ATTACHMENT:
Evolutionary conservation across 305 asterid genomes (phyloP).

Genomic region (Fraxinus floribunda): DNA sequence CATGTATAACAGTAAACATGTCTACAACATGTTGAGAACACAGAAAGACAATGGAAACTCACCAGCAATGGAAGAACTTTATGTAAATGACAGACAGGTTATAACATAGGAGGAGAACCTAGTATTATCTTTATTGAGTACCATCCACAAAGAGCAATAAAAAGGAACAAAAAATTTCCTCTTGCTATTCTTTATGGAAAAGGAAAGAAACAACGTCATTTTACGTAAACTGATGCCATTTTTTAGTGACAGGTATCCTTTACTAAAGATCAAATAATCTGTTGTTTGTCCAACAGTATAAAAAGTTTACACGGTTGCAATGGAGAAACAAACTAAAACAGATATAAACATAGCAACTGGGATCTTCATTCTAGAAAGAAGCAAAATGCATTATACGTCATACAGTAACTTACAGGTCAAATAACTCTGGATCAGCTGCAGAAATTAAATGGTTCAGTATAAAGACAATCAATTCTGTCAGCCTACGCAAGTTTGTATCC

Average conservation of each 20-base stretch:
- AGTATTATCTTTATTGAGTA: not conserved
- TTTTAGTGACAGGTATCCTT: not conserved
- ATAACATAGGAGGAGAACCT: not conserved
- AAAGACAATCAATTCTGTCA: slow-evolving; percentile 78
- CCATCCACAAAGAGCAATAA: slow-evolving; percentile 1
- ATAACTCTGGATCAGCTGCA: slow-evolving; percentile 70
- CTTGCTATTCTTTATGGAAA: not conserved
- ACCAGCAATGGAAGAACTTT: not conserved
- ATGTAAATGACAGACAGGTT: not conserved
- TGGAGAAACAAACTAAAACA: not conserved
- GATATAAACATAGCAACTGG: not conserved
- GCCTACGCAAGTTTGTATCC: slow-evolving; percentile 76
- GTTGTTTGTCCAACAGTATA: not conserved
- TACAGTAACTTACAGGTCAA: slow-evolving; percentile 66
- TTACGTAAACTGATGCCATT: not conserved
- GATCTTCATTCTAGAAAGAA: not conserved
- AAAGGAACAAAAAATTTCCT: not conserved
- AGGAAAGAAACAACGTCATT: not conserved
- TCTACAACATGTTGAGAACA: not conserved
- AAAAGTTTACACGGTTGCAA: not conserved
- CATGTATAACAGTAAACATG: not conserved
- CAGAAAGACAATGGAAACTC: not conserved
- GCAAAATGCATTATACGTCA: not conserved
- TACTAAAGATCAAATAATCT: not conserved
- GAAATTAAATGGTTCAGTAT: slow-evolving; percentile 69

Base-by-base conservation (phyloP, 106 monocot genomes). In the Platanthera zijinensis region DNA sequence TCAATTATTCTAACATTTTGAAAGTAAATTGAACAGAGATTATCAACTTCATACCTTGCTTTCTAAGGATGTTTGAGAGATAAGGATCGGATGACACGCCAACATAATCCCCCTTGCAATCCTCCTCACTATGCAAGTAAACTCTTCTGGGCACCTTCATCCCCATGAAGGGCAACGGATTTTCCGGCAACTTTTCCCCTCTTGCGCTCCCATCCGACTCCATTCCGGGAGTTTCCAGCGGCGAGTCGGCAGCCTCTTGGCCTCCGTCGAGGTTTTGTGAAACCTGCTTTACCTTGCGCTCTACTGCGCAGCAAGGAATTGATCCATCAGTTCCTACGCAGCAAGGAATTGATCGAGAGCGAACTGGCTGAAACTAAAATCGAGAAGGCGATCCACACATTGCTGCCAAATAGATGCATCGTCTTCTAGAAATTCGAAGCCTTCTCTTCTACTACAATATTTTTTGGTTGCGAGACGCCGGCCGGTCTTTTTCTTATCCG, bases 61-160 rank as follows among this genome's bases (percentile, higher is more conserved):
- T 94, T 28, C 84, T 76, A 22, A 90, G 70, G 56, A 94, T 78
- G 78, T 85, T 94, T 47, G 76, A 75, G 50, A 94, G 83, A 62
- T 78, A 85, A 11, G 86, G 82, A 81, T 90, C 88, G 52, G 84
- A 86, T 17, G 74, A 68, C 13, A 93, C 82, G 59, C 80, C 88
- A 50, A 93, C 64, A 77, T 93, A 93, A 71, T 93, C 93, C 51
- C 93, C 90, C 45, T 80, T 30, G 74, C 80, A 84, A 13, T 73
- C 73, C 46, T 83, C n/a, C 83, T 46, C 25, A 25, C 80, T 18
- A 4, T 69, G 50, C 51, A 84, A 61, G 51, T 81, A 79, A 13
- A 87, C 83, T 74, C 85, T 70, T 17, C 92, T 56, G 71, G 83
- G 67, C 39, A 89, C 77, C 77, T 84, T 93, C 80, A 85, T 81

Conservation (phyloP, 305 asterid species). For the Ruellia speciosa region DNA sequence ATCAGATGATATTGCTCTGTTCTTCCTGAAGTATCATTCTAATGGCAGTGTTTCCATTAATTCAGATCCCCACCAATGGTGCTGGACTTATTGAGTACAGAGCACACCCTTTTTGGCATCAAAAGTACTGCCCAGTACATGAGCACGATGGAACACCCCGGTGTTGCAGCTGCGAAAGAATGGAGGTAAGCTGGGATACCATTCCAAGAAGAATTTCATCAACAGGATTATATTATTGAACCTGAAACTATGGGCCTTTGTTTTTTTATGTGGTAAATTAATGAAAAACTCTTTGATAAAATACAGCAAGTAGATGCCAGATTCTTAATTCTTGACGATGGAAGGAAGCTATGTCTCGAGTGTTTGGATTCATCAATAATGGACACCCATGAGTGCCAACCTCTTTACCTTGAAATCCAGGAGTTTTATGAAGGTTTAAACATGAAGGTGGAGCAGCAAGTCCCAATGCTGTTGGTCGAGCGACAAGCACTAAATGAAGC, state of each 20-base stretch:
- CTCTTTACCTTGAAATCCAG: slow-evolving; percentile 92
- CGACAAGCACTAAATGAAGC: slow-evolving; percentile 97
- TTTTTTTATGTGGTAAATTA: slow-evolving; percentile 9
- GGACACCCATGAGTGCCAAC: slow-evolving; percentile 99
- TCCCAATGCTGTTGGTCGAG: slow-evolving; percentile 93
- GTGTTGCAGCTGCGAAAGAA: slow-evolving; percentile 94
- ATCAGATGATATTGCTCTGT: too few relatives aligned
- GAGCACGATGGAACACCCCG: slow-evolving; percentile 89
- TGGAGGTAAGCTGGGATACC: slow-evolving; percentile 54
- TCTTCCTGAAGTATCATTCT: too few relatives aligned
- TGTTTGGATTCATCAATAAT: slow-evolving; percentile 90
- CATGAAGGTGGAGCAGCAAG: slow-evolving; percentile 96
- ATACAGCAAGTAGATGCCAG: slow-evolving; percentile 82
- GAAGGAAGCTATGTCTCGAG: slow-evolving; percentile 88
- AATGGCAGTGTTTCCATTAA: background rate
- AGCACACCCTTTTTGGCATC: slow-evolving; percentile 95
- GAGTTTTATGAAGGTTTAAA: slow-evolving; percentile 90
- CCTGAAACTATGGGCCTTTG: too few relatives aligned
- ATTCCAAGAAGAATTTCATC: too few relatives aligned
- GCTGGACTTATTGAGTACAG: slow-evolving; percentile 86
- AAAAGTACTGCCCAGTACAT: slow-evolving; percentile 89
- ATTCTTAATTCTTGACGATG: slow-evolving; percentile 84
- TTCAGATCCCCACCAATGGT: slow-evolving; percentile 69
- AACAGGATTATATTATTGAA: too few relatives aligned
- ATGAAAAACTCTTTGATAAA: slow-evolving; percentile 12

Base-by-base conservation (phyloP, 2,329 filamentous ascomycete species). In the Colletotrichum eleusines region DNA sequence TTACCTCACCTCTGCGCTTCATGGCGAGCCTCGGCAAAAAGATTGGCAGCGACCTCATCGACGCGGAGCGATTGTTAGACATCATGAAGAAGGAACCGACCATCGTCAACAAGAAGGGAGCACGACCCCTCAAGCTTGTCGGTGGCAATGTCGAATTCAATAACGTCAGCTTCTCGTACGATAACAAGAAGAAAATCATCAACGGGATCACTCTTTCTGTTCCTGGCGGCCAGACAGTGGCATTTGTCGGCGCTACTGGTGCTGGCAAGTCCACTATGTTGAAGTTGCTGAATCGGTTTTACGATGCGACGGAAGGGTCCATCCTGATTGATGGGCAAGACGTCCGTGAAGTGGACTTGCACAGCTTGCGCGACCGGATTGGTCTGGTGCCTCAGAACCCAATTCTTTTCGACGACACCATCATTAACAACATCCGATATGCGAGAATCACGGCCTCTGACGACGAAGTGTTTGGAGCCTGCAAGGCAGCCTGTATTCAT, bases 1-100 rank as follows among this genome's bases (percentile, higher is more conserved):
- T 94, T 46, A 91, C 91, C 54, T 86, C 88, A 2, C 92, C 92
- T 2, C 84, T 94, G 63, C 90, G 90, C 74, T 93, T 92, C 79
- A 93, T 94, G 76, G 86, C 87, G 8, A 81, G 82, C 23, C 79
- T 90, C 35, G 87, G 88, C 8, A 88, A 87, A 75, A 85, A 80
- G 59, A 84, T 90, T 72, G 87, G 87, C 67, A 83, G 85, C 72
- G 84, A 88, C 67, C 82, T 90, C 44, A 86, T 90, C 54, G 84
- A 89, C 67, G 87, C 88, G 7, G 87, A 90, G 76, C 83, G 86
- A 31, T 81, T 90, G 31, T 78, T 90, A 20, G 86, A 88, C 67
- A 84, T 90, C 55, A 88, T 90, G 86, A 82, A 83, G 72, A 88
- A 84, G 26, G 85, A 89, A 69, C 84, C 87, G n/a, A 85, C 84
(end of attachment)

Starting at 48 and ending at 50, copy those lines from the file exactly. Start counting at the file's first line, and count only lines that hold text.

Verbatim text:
- GAGCACGATGGAACACCCCG: slow-evolving; percentile 89
- TGGAGGTAAGCTGGGATACC: slow-evolving; percentile 54
- TCTTCCTGAAGTATCATTCT: too few relatives aligned